AI Use in Pharma Shows Promise, Prompts Caution

It’s hard to underestimate the reach of artificial intelligence (AI) across the health care and pharmaceutical industries. While the ultimate impact of the technology on payers and providers may be debatable, pharma companies have made broader inroads into exploring ways to enhance their efforts, including in drug discovery. Still, caution in some areas is warranted, according to some studies.

For the Managed Care Biologics & Injectables Index: Q3 2023, from Aug. 13, 2023, to Sept. 29, 2023, Zitter Insights polled 35 commercial payers covering 117.7 million lives, 103 physicians and 83 practice managers about their familiarity with Open AI’s ChatGPT and AI tools in general.

Among the respondents, 33 payers with 115.9 million commercial lives, 77 physicians and 59 practice managers said that they are familiar with ChatGPT/AI. Those respondents ranked data retrieval and prior authorization as the top potentially useful areas for them, while data privacy and data breaches were flagged as the areas of most concern (see chart).

Both AIS Health and Zitter Insights are divisions of MMIT.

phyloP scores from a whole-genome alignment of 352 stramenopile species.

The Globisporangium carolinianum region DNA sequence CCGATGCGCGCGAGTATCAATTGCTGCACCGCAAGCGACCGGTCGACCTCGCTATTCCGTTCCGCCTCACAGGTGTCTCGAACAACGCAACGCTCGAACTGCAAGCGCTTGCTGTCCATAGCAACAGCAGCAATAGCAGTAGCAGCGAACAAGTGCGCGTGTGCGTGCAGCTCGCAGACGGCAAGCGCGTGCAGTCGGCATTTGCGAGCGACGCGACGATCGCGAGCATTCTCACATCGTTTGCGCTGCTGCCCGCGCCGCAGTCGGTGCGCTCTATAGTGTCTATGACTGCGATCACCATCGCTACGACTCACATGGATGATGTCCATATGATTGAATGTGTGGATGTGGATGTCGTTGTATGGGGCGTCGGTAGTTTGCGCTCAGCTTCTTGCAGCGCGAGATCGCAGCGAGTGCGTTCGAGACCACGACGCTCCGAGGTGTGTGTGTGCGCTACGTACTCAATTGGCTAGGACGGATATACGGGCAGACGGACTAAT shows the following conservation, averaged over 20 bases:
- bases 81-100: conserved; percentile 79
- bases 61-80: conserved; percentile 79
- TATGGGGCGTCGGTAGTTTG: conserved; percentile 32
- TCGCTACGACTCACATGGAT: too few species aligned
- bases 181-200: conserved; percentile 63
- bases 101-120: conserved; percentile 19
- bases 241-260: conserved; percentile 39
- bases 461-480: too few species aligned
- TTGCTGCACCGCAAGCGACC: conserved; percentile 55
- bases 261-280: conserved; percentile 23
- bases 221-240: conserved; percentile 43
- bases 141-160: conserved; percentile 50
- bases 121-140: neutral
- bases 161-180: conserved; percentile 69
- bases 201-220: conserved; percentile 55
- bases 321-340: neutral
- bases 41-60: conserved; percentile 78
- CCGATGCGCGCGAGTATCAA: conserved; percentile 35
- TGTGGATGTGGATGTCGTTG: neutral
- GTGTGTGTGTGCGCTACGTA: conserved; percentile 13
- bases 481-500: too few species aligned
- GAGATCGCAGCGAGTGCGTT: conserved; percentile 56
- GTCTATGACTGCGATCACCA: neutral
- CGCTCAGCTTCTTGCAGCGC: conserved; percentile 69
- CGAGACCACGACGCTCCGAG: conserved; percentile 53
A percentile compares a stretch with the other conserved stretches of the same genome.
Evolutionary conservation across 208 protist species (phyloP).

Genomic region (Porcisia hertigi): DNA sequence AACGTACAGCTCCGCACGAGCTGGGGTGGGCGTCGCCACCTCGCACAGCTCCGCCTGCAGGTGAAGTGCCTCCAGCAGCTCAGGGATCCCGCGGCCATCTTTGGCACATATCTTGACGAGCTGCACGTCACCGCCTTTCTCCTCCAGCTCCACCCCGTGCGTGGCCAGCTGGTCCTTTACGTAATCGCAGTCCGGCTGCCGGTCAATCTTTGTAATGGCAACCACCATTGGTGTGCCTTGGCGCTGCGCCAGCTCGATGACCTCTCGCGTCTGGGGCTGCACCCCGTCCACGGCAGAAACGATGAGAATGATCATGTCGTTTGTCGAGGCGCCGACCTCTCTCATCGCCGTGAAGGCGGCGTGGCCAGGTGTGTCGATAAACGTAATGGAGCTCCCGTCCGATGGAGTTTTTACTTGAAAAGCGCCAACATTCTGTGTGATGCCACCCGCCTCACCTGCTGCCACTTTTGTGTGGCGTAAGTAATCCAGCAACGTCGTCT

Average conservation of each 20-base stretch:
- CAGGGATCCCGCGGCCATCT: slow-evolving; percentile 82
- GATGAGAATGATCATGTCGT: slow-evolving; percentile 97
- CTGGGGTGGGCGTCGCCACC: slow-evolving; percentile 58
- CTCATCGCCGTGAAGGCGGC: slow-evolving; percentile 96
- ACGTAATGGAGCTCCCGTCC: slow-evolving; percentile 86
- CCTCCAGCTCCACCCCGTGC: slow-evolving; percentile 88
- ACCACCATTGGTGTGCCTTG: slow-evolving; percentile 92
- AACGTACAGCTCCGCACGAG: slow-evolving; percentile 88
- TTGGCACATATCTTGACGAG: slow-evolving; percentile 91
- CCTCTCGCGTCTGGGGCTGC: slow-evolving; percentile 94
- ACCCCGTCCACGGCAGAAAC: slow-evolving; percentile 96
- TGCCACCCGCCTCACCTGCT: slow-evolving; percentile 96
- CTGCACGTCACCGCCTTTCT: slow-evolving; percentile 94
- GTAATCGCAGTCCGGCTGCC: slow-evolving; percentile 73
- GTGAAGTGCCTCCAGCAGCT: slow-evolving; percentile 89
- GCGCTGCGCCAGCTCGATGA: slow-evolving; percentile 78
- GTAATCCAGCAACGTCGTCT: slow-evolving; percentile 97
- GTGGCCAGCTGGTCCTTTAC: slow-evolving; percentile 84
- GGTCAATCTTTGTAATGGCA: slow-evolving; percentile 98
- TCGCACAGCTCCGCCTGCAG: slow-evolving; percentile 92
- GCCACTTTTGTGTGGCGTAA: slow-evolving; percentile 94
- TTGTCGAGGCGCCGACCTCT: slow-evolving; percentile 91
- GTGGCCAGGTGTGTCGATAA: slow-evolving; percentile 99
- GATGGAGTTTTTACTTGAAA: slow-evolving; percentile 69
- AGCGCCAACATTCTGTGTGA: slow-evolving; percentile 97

Among the three stakeholder groups, payers reported having the most familiarity with ChatGPT, with physicians having the least amount. And while almost two-thirds of commercial payers said they are having preliminary discussions about implementing ChatGPT or similar AI tools, less than one-quarter said they are actively researching and implementing them.

AI Is ‘Game Changer in Pharma’

Pharma companies, however, may be further along in their use of and comfortability with AI.

For many reasons, AI “is a game changer in pharma,” asserts Dinesh Kabaleeswaran, senior vice president of consulting and advisory services for MMIT. “In a recent survey conducted by MMIT, more than two-thirds of commercial market access personas have indicated that their organizations are leveraging AI for several use cases. From a commercial standpoint, [AstraZeneca’s] initiative to identify diseases risks through unstructured patient notes by employing AI and NLP [natural language processing] could pave the way for greater innovation and better survival rate outcomes. One of the more common developments that we continue to hear more about is integrating AI with patient communication and disease management strategies.”

Indeed, multiple respondents to the Zitter Insights survey cited disease and drug management as areas in which they are actively researching and/or implementing AI.